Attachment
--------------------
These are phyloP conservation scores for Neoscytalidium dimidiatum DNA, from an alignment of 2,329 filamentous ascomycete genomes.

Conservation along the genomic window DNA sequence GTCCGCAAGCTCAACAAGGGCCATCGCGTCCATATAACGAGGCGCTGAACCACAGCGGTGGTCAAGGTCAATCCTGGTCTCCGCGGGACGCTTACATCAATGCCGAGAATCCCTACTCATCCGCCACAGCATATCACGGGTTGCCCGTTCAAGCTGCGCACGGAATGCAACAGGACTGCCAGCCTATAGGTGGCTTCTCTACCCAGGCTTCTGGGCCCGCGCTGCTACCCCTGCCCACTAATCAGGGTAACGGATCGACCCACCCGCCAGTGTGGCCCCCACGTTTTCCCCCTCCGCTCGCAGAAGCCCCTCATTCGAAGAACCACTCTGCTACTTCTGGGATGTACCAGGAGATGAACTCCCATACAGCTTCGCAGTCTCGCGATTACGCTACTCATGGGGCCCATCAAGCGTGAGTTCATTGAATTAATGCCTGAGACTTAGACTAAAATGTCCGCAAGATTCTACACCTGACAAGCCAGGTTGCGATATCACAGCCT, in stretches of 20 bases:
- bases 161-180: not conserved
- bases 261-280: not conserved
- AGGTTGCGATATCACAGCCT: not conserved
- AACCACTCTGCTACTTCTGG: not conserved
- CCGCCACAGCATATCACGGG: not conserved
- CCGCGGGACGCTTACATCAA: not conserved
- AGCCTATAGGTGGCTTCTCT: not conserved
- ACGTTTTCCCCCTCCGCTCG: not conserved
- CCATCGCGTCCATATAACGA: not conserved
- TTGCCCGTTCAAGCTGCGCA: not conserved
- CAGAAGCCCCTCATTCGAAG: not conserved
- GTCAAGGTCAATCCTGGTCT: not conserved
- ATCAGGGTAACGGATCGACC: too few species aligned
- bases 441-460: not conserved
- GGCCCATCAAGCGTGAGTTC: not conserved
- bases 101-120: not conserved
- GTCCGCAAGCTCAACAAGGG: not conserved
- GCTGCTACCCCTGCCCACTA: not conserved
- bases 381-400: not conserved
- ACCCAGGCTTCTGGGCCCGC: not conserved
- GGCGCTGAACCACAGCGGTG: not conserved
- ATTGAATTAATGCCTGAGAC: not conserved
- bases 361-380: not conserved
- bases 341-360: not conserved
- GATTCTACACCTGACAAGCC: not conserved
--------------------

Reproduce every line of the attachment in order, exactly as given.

These are phyloP conservation scores for Neoscytalidium dimidiatum DNA, from an alignment of 2,329 filamentous ascomycete genomes.

Conservation along the genomic window DNA sequence GTCCGCAAGCTCAACAAGGGCCATCGCGTCCATATAACGAGGCGCTGAACCACAGCGGTGGTCAAGGTCAATCCTGGTCTCCGCGGGACGCTTACATCAATGCCGAGAATCCCTACTCATCCGCCACAGCATATCACGGGTTGCCCGTTCAAGCTGCGCACGGAATGCAACAGGACTGCCAGCCTATAGGTGGCTTCTCTACCCAGGCTTCTGGGCCCGCGCTGCTACCCCTGCCCACTAATCAGGGTAACGGATCGACCCACCCGCCAGTGTGGCCCCCACGTTTTCCCCCTCCGCTCGCAGAAGCCCCTCATTCGAAGAACCACTCTGCTACTTCTGGGATGTACCAGGAGATGAACTCCCATACAGCTTCGCAGTCTCGCGATTACGCTACTCATGGGGCCCATCAAGCGTGAGTTCATTGAATTAATGCCTGAGACTTAGACTAAAATGTCCGCAAGATTCTACACCTGACAAGCCAGGTTGCGATATCACAGCCT, in stretches of 20 bases:
- bases 161-180: not conserved
- bases 261-280: not conserved
- AGGTTGCGATATCACAGCCT: not conserved
- AACCACTCTGCTACTTCTGG: not conserved
- CCGCCACAGCATATCACGGG: not conserved
- CCGCGGGACGCTTACATCAA: not conserved
- AGCCTATAGGTGGCTTCTCT: not conserved
- ACGTTTTCCCCCTCCGCTCG: not conserved
- CCATCGCGTCCATATAACGA: not conserved
- TTGCCCGTTCAAGCTGCGCA: not conserved
- CAGAAGCCCCTCATTCGAAG: not conserved
- GTCAAGGTCAATCCTGGTCT: not conserved
- ATCAGGGTAACGGATCGACC: too few species aligned
- bases 441-460: not conserved
- GGCCCATCAAGCGTGAGTTC: not conserved
- bases 101-120: not conserved
- GTCCGCAAGCTCAACAAGGG: not conserved
- GCTGCTACCCCTGCCCACTA: not conserved
- bases 381-400: not conserved
- ACCCAGGCTTCTGGGCCCGC: not conserved
- GGCGCTGAACCACAGCGGTG: not conserved
- ATTGAATTAATGCCTGAGAC: not conserved
- bases 361-380: not conserved
- bases 341-360: not conserved
- GATTCTACACCTGACAAGCC: not conserved